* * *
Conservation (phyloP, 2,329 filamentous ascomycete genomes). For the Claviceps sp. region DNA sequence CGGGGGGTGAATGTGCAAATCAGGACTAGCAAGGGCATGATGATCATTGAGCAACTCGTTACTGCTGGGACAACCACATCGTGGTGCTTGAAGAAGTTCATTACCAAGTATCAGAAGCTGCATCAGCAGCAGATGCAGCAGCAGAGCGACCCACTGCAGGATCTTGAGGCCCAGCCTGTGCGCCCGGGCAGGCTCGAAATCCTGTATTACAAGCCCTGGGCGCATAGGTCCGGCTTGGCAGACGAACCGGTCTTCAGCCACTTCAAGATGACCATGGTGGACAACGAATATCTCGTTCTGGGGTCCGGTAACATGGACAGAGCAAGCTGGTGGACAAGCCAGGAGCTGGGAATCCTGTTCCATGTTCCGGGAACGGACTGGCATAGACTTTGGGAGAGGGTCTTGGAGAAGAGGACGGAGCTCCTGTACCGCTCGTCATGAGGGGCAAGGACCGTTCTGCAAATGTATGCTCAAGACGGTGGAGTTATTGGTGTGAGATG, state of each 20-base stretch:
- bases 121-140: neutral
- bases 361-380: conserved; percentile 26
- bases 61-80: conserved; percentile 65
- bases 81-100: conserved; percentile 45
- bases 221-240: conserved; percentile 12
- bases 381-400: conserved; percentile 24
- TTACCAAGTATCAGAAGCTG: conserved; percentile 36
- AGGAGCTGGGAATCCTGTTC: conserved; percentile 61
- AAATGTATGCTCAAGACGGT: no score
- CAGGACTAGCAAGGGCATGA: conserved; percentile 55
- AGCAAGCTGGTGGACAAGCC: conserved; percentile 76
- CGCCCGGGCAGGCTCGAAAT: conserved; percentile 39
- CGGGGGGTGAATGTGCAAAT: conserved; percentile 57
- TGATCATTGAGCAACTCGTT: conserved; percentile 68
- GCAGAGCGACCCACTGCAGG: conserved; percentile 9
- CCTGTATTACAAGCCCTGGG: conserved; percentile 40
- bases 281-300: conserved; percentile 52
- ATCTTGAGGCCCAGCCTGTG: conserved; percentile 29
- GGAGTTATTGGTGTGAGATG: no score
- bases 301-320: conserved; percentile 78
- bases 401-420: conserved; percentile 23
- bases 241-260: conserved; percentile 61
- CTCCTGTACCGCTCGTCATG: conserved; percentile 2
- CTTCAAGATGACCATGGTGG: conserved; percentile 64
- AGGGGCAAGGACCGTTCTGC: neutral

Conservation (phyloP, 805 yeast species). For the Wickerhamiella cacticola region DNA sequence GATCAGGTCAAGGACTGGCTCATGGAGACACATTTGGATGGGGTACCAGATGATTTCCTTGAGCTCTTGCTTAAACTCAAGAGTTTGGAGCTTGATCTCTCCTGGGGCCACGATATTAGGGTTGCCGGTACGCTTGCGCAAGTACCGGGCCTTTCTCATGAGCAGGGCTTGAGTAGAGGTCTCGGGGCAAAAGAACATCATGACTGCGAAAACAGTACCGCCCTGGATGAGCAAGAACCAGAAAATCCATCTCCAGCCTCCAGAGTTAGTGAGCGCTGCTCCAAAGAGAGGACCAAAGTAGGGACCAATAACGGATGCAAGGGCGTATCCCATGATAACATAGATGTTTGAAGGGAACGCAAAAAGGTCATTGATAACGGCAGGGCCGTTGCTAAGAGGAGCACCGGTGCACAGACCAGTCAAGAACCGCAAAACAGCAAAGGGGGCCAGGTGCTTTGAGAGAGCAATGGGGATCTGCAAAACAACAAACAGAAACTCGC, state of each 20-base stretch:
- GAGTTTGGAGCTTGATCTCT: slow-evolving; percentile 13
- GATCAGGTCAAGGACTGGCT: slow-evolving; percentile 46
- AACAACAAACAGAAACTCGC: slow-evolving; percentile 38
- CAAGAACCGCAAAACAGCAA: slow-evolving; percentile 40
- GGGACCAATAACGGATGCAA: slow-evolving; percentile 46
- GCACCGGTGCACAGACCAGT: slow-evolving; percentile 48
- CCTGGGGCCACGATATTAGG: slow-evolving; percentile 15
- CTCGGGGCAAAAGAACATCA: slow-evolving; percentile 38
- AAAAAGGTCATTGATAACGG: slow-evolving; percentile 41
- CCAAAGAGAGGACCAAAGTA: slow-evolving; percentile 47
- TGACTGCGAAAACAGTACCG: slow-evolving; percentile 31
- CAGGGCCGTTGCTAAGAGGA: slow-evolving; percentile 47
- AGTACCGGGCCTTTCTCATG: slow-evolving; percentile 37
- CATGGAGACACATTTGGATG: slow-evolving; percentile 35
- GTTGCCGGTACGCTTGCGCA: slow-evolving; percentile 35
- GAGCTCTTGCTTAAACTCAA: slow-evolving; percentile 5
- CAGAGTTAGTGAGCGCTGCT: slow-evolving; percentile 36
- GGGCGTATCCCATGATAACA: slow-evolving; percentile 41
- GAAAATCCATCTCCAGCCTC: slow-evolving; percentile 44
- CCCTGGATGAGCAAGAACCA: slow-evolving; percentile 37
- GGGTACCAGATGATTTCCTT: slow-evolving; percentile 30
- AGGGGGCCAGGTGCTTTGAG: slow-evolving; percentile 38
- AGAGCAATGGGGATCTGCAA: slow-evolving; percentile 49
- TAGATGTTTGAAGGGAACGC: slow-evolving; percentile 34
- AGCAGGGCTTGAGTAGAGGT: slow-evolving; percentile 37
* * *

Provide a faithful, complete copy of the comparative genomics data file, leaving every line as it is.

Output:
Conservation (phyloP, 2,329 filamentous ascomycete genomes). For the Claviceps sp. region DNA sequence CGGGGGGTGAATGTGCAAATCAGGACTAGCAAGGGCATGATGATCATTGAGCAACTCGTTACTGCTGGGACAACCACATCGTGGTGCTTGAAGAAGTTCATTACCAAGTATCAGAAGCTGCATCAGCAGCAGATGCAGCAGCAGAGCGACCCACTGCAGGATCTTGAGGCCCAGCCTGTGCGCCCGGGCAGGCTCGAAATCCTGTATTACAAGCCCTGGGCGCATAGGTCCGGCTTGGCAGACGAACCGGTCTTCAGCCACTTCAAGATGACCATGGTGGACAACGAATATCTCGTTCTGGGGTCCGGTAACATGGACAGAGCAAGCTGGTGGACAAGCCAGGAGCTGGGAATCCTGTTCCATGTTCCGGGAACGGACTGGCATAGACTTTGGGAGAGGGTCTTGGAGAAGAGGACGGAGCTCCTGTACCGCTCGTCATGAGGGGCAAGGACCGTTCTGCAAATGTATGCTCAAGACGGTGGAGTTATTGGTGTGAGATG, state of each 20-base stretch:
- bases 121-140: neutral
- bases 361-380: conserved; percentile 26
- bases 61-80: conserved; percentile 65
- bases 81-100: conserved; percentile 45
- bases 221-240: conserved; percentile 12
- bases 381-400: conserved; percentile 24
- TTACCAAGTATCAGAAGCTG: conserved; percentile 36
- AGGAGCTGGGAATCCTGTTC: conserved; percentile 61
- AAATGTATGCTCAAGACGGT: no score
- CAGGACTAGCAAGGGCATGA: conserved; percentile 55
- AGCAAGCTGGTGGACAAGCC: conserved; percentile 76
- CGCCCGGGCAGGCTCGAAAT: conserved; percentile 39
- CGGGGGGTGAATGTGCAAAT: conserved; percentile 57
- TGATCATTGAGCAACTCGTT: conserved; percentile 68
- GCAGAGCGACCCACTGCAGG: conserved; percentile 9
- CCTGTATTACAAGCCCTGGG: conserved; percentile 40
- bases 281-300: conserved; percentile 52
- ATCTTGAGGCCCAGCCTGTG: conserved; percentile 29
- GGAGTTATTGGTGTGAGATG: no score
- bases 301-320: conserved; percentile 78
- bases 401-420: conserved; percentile 23
- bases 241-260: conserved; percentile 61
- CTCCTGTACCGCTCGTCATG: conserved; percentile 2
- CTTCAAGATGACCATGGTGG: conserved; percentile 64
- AGGGGCAAGGACCGTTCTGC: neutral

Conservation (phyloP, 805 yeast species). For the Wickerhamiella cacticola region DNA sequence GATCAGGTCAAGGACTGGCTCATGGAGACACATTTGGATGGGGTACCAGATGATTTCCTTGAGCTCTTGCTTAAACTCAAGAGTTTGGAGCTTGATCTCTCCTGGGGCCACGATATTAGGGTTGCCGGTACGCTTGCGCAAGTACCGGGCCTTTCTCATGAGCAGGGCTTGAGTAGAGGTCTCGGGGCAAAAGAACATCATGACTGCGAAAACAGTACCGCCCTGGATGAGCAAGAACCAGAAAATCCATCTCCAGCCTCCAGAGTTAGTGAGCGCTGCTCCAAAGAGAGGACCAAAGTAGGGACCAATAACGGATGCAAGGGCGTATCCCATGATAACATAGATGTTTGAAGGGAACGCAAAAAGGTCATTGATAACGGCAGGGCCGTTGCTAAGAGGAGCACCGGTGCACAGACCAGTCAAGAACCGCAAAACAGCAAAGGGGGCCAGGTGCTTTGAGAGAGCAATGGGGATCTGCAAAACAACAAACAGAAACTCGC, state of each 20-base stretch:
- GAGTTTGGAGCTTGATCTCT: slow-evolving; percentile 13
- GATCAGGTCAAGGACTGGCT: slow-evolving; percentile 46
- AACAACAAACAGAAACTCGC: slow-evolving; percentile 38
- CAAGAACCGCAAAACAGCAA: slow-evolving; percentile 40
- GGGACCAATAACGGATGCAA: slow-evolving; percentile 46
- GCACCGGTGCACAGACCAGT: slow-evolving; percentile 48
- CCTGGGGCCACGATATTAGG: slow-evolving; percentile 15
- CTCGGGGCAAAAGAACATCA: slow-evolving; percentile 38
- AAAAAGGTCATTGATAACGG: slow-evolving; percentile 41
- CCAAAGAGAGGACCAAAGTA: slow-evolving; percentile 47
- TGACTGCGAAAACAGTACCG: slow-evolving; percentile 31
- CAGGGCCGTTGCTAAGAGGA: slow-evolving; percentile 47
- AGTACCGGGCCTTTCTCATG: slow-evolving; percentile 37
- CATGGAGACACATTTGGATG: slow-evolving; percentile 35
- GTTGCCGGTACGCTTGCGCA: slow-evolving; percentile 35
- GAGCTCTTGCTTAAACTCAA: slow-evolving; percentile 5
- CAGAGTTAGTGAGCGCTGCT: slow-evolving; percentile 36
- GGGCGTATCCCATGATAACA: slow-evolving; percentile 41
- GAAAATCCATCTCCAGCCTC: slow-evolving; percentile 44
- CCCTGGATGAGCAAGAACCA: slow-evolving; percentile 37
- GGGTACCAGATGATTTCCTT: slow-evolving; percentile 30
- AGGGGGCCAGGTGCTTTGAG: slow-evolving; percentile 38
- AGAGCAATGGGGATCTGCAA: slow-evolving; percentile 49
- TAGATGTTTGAAGGGAACGC: slow-evolving; percentile 34
- AGCAGGGCTTGAGTAGAGGT: slow-evolving; percentile 37